There has been a lot of discussion about inflation as we have seen the economy pick up in 2021. Traditionally, fiscal and monetary actions by the government (things like big spending and low interest rates) would lead to higher inflation. So it was no surprise that year-on-year inflation came in at 5.4% in July, more than double the normal for the past two decades.
The real question is, will this be a lasting trend and what are its retirement risks? Economists are getting to both sides of the argument.
For almost 40 years, inflation has been tame. However, meek does not mean toothless. Here’s what I mean: If I had buried a million dollars in a briefcase when I graduated from West Point in 1988, rising prices or inflation would have eroded about 60% of my purchasing power in the years that followed. No, if you’re wondering, I didn’t have a briefcase or a million dollars, but let me get back to business. That kind of erosion occurred during a period of relatively light inflation.
Here are some key considerations as you look to hedge your own finances against inflation:
- Understand your personal inflation rate against the CPI. Inflation is generally measured by what is known as the consumer price index, or CPI. The CPI measures the average change over time in the prices that we, as consumers, pay for goods and services. Although the calculation is complex, keep in mind that it represents a weighted average of expenses. This is different from your personal inflation rate because your lifestyle, spending and saving habits are unique. As a starting point for your inflation-proofing efforts, consider using an online calculator to determine your personal inflation rate.
- Build inflation-friendly investments into your portfolio. Consider the following options:
- Stocks. Beating inflation has long been a reason to invest in stocks of all kinds. The history speaks for itself. Big US stocks have outperformed inflation over the last 100 years by about 7% a year. Dig a little deeper and you may want to check out stocks that perform well in an inflationary environment. Food, health care, energy and building materials stocks have generally done well. Of course, broad-based indices probably make this approach easier, less expensive, and more manageable.
- Inflation Protected Treasury Securities. TIPS are issued by the US government and are designed to keep pace with inflation. In practice, the price of these bonds increases with inflation, so they do not lose purchasing power. Although the fixed interest rate remains the same during the life of the bond, the value to which it is applied would increase in an inflationary environment. They can be purchased directly through the US Treasury Department at treasurydirect.gov. At maturity, the principal amount of the bond is guaranteed by the United States government. Inflation adjustments to the principal amount of the bond are taxable income, so keeping it in a retirement account would allow you to avoid “phantom income.”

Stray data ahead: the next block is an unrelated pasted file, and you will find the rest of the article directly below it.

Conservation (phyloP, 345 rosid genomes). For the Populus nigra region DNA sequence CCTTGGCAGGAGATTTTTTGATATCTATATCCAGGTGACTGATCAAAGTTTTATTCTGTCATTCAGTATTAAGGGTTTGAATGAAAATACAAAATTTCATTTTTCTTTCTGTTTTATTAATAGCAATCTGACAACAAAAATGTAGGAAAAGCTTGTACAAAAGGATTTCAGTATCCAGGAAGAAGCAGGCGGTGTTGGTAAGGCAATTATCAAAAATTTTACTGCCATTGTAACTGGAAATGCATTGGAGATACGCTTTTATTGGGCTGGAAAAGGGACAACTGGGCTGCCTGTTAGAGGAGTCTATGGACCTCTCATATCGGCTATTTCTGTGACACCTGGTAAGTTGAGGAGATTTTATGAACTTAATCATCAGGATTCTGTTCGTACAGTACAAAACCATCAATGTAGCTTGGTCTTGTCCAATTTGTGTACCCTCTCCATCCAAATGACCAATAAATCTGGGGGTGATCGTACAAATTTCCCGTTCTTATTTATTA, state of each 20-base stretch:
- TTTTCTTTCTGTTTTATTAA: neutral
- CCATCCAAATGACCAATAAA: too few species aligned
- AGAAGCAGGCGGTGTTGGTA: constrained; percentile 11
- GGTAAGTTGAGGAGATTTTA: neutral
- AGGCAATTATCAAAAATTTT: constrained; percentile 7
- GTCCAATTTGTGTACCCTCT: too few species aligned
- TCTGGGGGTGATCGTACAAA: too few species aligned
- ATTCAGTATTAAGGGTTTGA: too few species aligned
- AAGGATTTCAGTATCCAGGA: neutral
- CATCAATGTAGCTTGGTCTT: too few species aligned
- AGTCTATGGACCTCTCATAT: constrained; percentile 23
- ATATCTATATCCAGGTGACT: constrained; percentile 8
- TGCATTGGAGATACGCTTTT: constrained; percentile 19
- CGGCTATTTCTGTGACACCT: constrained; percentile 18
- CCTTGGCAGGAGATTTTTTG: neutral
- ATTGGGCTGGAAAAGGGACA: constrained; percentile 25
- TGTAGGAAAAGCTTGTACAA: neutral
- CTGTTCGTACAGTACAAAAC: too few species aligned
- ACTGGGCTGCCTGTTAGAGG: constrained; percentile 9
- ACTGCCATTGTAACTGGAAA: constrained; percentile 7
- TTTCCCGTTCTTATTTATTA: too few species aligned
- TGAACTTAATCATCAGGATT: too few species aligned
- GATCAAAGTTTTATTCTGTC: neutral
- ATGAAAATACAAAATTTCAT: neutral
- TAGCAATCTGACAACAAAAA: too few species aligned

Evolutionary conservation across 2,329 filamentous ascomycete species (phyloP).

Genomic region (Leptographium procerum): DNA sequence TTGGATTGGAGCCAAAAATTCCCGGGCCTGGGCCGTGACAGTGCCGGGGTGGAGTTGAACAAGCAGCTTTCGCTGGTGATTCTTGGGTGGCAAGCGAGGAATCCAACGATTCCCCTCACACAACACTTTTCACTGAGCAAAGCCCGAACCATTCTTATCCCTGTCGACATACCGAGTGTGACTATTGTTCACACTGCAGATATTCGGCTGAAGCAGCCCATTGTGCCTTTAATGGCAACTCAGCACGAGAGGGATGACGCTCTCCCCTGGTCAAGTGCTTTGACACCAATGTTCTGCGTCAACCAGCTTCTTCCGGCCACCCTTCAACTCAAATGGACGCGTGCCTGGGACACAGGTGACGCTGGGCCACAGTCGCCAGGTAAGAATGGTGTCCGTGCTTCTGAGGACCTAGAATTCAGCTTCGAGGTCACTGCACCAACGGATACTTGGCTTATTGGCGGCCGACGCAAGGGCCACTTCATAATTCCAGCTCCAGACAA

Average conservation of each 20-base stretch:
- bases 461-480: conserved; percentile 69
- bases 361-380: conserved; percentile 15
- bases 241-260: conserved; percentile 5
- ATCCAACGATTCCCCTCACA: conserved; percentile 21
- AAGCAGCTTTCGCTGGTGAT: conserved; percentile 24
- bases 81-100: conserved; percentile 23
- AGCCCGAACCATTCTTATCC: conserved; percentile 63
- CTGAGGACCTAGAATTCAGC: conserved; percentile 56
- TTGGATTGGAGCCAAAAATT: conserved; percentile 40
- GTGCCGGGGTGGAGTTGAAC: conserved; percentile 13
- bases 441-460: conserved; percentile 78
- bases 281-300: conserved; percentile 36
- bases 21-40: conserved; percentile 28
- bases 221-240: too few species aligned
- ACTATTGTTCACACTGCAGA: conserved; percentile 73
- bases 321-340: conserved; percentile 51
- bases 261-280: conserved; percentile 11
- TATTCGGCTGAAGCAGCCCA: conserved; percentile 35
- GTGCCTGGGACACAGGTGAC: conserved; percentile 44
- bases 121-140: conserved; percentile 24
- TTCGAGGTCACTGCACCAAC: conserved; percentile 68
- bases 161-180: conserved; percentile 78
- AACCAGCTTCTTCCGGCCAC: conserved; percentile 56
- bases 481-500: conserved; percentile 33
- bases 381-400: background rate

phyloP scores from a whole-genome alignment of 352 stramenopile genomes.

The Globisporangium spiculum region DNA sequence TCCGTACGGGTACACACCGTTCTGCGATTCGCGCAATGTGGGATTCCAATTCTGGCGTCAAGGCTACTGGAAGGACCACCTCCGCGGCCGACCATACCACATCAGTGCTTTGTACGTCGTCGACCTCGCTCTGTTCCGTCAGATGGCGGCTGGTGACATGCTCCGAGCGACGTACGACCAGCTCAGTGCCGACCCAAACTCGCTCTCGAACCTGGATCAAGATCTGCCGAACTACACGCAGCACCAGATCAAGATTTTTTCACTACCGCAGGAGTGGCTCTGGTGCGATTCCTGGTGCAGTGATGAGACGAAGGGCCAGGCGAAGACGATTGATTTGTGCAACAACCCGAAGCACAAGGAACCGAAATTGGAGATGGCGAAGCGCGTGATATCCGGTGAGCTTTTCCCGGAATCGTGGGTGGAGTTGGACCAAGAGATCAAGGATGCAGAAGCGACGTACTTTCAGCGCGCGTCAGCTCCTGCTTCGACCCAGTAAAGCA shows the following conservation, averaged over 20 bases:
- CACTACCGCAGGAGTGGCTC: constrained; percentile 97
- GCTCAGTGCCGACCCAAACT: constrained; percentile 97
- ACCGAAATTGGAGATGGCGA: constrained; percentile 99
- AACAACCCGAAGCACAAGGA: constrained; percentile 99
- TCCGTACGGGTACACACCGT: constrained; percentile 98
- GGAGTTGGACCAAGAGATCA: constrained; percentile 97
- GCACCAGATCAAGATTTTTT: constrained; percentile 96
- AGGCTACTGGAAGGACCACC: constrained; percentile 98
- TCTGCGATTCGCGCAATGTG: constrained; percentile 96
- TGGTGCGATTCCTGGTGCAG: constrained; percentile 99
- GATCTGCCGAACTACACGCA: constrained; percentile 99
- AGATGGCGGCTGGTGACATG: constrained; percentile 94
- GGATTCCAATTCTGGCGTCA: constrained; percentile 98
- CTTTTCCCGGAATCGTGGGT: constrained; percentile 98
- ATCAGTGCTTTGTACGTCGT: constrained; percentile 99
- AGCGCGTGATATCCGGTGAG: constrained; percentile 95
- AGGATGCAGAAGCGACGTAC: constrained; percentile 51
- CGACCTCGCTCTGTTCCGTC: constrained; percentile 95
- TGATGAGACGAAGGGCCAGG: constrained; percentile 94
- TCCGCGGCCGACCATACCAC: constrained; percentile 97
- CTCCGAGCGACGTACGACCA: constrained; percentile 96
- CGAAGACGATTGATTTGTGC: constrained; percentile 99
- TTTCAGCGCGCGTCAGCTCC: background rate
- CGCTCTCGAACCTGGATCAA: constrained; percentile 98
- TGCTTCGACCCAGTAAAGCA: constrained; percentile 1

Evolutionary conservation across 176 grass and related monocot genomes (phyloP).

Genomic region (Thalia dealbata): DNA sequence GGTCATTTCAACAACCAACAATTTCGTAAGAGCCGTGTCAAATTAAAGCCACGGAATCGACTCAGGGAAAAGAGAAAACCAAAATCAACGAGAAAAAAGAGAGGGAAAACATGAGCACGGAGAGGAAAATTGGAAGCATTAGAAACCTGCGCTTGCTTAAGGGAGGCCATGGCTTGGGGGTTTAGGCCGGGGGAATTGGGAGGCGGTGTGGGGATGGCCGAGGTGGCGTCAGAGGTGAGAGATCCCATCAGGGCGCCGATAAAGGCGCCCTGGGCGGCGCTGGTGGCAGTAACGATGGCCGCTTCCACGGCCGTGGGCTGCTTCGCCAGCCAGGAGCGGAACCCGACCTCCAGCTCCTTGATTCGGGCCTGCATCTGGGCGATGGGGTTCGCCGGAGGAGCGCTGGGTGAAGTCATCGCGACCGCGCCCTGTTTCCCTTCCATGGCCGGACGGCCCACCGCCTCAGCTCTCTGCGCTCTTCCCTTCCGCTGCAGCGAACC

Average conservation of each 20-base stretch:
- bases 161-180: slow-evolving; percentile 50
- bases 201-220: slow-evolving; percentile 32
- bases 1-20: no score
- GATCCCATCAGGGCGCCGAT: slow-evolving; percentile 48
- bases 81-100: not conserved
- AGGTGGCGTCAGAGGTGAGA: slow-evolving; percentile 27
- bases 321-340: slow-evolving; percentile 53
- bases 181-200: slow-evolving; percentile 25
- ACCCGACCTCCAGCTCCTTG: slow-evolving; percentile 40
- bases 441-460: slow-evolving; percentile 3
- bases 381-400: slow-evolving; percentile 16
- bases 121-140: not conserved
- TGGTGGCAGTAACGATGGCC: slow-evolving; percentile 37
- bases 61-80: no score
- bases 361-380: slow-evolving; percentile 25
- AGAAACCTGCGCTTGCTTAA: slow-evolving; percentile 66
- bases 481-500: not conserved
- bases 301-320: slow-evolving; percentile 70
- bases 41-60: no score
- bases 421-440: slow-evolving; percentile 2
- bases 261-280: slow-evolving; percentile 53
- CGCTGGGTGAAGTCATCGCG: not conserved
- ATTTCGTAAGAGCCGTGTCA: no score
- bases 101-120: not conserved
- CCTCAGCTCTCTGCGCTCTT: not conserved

- Bonds I. Series I Savings Bonds are not your grandmother’s savings bonds. They come with a yield based on a combination of a fixed rate that remains the same over the 30-year life of the bond and an inflation rate that resets twice a year. Unfortunately, there is a maximum purchase of $10,000 per year, but they can be a solid solution to address inflation within your portfolio.
- Commodities and real estate investments. As prices rise, it would make sense that you could see an increase in the prices of all kinds of commodities, precious metals, and, yes, real estate. Own a rental with a fixed-rate loan, and the principal and interest component of your rental expenses are locked in. As a bonus, rental income can be inflated.
- Plan for higher interest rates. Historically, higher interest rates come with higher inflation. Remember those double-digit interest rate CDs in the 1980s? Consider securing historically low mortgage rates by refinancing, and focus on removing variable-rate debt, like credit cards, from your balance sheet before rates skyrocket.
- Examine and review your mortgage. If you’ve already taken advantage of low interest rates, you may be tempted to stick with your mortgage, particularly since the principal and interest portion of the payment won’t increase. However, a mortgage is probably your biggest expense, and less is more when it comes to cash flow commitments.
- Monitor short-term cash equivalents. It doesn’t seem that long ago that the disparity between money market funds and traditional savings accounts was huge. That could happen again if inflation persists and rates rise. Keep an eye on what’s going on so you don’t get caught with cash equivalents that aren’t working as hard as they could.
- Watch out for the ups and downs of bonuses. The fact that bond values decline as interest rates rise could make long-term fixed-rate bond investments particularly vulnerable, unless you plan to hold the bonds to maturity. On the other hand, floating or adjustable rate fixed income investments may perform relatively better.
- stay ahead. This may not be a welcome message, but it should be a consideration. Salary levels are influenced by inflation. As long as your income rises with inflation, continuing to work can help you beat rising prices.
I don’t have a crystal ball, but I do believe that we all need to have a flexible game plan, and that includes fine-tuning the tools to combat inflation.
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